Martin Marquez plays Gino Primirola,
Having owned his own fish and chip shop, worked as a fitness instructor and then a barman in a top London hotel before becoming a professional actor, one would be forgiven for thinking that all the bases were covered for Martin Marquez – and that he would require little or no research to play Gino.
But Martin still spent considerable time learning the art of "flaring" from a professional cocktail barman, and practiced for two weeks in order to be able to throw the cocktail shaker around the Hotel Babylon bar.
"When we were prepping for the first series three years ago, the production team arranged for one of London's top cocktail barmen to come round and teach me flaring and other aspects of the showmanship of cocktail-making. We set up a table in my back garden and just got on with it," he laughs. "There was a considerable amount of spillage but it was great fun."
In reality, though, Martin was advised that it was enough to simply look as though he could toss the bottle in the air by handling them and pouring confidently, as flaring costs a lot of money due to the spillage from the pourers.
Martin also sought inspiration from various real-life bar tenders at some of London's top establishments.
"In the Eighties, if you flew into London and wanted a Martini you would go to Salvatore's – since he was known as the King of Martinis."
As well as learning from the professionals, Martin also spent time at the Landmark and Soho Hotels talking to the barmen, and managed to squeeze in a cocktail course in East London, which he thoroughly enjoyed.
"This year, I do get to use my cocktail-making skills more, because when my brother, Ginelli (played by Martin's real-life brother, John), turns up we have an unofficial competition to make the best cocktail.
"Initially, Gino was meant to be Italian, but I do a comedy show with John and, in that, I play a few different Spanish characters. I have been told that I can make a character like that funny. Gino is very straight and has an aversion to gay men which, without being too general, in my experience is more akin to Spanish culture than Italian.
"Gino is very much a stereotype who thinks he is sexy," says Martin. "But I wanted to make him a layered character – primarily a comic character. But, as with anyone, there are always other sides and it is that history that informs how I play him."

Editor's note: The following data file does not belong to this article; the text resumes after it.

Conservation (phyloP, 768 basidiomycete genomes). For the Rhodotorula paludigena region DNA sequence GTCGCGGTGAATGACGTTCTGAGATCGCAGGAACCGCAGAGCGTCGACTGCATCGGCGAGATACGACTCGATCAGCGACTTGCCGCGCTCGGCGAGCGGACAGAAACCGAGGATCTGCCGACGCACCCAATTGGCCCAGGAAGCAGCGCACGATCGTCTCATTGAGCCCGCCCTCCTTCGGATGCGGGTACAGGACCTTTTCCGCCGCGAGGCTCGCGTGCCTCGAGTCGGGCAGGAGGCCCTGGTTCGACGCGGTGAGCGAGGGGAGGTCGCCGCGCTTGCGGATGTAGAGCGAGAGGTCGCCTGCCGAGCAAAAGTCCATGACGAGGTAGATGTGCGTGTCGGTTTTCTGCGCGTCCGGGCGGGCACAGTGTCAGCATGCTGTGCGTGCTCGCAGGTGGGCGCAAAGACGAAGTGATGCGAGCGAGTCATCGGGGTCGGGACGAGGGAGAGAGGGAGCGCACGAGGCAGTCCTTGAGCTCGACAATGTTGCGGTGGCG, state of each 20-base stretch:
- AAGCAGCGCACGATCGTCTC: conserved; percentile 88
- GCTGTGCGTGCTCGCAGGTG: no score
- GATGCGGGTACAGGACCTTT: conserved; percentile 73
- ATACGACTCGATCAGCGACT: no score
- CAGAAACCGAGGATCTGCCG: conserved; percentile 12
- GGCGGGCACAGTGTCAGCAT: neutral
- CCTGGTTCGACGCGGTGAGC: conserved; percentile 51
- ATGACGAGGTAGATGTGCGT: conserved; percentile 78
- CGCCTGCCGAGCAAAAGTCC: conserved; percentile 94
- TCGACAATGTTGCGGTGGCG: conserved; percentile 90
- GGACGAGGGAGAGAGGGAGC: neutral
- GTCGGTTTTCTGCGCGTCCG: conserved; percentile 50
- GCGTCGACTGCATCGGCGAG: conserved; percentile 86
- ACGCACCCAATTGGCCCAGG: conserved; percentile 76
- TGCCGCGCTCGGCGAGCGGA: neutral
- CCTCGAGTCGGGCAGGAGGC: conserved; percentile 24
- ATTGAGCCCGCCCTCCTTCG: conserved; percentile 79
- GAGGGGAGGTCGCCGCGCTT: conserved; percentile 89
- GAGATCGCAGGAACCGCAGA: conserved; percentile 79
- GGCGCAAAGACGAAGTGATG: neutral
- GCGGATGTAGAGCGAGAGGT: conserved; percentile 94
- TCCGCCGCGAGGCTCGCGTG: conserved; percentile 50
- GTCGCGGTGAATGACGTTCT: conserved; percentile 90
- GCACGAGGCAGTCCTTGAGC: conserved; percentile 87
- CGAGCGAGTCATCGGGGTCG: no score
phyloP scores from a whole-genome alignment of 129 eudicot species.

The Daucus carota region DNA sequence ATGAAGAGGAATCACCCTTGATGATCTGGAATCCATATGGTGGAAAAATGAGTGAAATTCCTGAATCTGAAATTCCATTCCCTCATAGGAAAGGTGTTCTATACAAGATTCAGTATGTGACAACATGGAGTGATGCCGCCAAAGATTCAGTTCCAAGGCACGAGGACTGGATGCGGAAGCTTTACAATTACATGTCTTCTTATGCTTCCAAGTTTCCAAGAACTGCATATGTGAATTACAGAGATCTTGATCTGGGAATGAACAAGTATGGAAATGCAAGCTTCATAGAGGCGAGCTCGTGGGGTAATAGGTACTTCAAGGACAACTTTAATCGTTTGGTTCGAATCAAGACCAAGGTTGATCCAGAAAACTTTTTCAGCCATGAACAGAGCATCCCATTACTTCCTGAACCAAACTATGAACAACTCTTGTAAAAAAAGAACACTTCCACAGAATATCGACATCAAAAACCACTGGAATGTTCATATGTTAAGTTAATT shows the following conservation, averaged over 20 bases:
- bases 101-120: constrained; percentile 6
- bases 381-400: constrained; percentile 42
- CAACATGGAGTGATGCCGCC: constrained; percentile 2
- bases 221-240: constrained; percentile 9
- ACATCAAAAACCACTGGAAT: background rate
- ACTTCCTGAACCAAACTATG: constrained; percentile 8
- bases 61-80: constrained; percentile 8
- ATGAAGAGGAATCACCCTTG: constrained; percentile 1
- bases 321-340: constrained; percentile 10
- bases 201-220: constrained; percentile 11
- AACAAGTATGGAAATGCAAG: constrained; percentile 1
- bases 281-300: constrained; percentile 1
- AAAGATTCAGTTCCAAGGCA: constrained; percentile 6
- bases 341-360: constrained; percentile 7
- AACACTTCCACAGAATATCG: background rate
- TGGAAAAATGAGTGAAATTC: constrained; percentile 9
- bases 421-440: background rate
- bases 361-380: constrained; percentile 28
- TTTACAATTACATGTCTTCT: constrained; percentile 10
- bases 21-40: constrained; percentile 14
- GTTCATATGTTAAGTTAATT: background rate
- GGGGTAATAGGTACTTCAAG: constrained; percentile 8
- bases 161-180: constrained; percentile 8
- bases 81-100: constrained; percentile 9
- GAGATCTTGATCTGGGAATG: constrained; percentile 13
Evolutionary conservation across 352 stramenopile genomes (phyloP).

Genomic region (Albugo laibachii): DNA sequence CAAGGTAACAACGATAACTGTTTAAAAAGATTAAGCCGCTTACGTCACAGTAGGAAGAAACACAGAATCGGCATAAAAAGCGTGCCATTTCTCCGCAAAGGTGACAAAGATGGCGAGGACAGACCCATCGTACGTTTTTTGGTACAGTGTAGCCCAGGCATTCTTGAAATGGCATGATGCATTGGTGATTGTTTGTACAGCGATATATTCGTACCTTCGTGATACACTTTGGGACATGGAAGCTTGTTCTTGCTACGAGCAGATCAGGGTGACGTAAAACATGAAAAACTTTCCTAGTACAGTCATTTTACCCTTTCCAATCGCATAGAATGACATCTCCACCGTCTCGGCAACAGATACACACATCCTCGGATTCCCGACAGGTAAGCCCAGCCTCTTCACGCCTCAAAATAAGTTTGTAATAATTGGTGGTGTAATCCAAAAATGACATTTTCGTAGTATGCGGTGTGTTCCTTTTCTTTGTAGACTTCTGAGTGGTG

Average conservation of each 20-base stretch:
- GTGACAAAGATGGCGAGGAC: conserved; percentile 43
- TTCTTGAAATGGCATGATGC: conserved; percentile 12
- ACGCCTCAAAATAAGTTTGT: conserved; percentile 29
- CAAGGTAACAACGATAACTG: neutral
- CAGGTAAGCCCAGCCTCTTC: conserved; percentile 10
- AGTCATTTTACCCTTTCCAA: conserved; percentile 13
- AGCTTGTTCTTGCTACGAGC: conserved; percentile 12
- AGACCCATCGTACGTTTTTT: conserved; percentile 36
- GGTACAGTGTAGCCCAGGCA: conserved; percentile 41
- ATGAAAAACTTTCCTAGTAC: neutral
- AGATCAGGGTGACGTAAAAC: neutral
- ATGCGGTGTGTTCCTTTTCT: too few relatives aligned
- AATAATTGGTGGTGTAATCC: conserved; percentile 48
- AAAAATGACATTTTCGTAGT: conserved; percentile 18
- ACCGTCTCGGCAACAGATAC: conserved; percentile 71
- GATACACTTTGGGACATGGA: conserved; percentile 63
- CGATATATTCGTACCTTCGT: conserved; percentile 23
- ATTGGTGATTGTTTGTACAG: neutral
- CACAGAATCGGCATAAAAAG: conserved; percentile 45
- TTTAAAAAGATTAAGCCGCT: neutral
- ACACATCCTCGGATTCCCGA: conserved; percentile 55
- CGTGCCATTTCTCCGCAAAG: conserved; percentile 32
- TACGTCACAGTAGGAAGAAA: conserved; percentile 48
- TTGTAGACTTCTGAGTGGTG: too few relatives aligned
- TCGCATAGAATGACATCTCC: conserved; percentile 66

Martin and his brother, John, are known as The Brothers Marquez and have performed their much acclaimed comedy theatre show at Edinburgh, and regularly at the Soho Theatre in London.
"We have co-written about four shows together now and are hoping to bring one of them to the West End next spring. It's called I Caught My Death In Venice."
Martin was raised in Coventry. His mum is from Birmingham and she met Martin's dad while on holiday in Spain.
"My dad was a waiter in the Ritz Hotel on the Costa Brava, which was a five-star hotel in the Fifties. He was good friends with the chef, and they put together a staff football team. In those days during the Fifties, English guests would turn up in a Rolls Royce and tip him really well – which I remember him talking about, and how polite the English were." This was an experience that was, sadly, not the case when Martin's father ran his own business.
"Dad used to always talk about how nice and polite the English are," says Martin. "But when he owned a fish and chip shop he gradually saw a very different side to English culture. During his last years of owning the shop, he was seeing the worst side of English society – the late-night drunks being rude and aggressive.
"His shop was smashed up a few times and he has seen a lot of violence – he even had someone die in his arms who was stabbed in his shop which, sadly, is a far cry from his days in a Spanish luxury hotel. Now, he and my mum have retired to Spain, but he does ask me all about my cocktail-making skills and how we shoot certain scenes. He is very interested in how we make Babylon, which is lovely."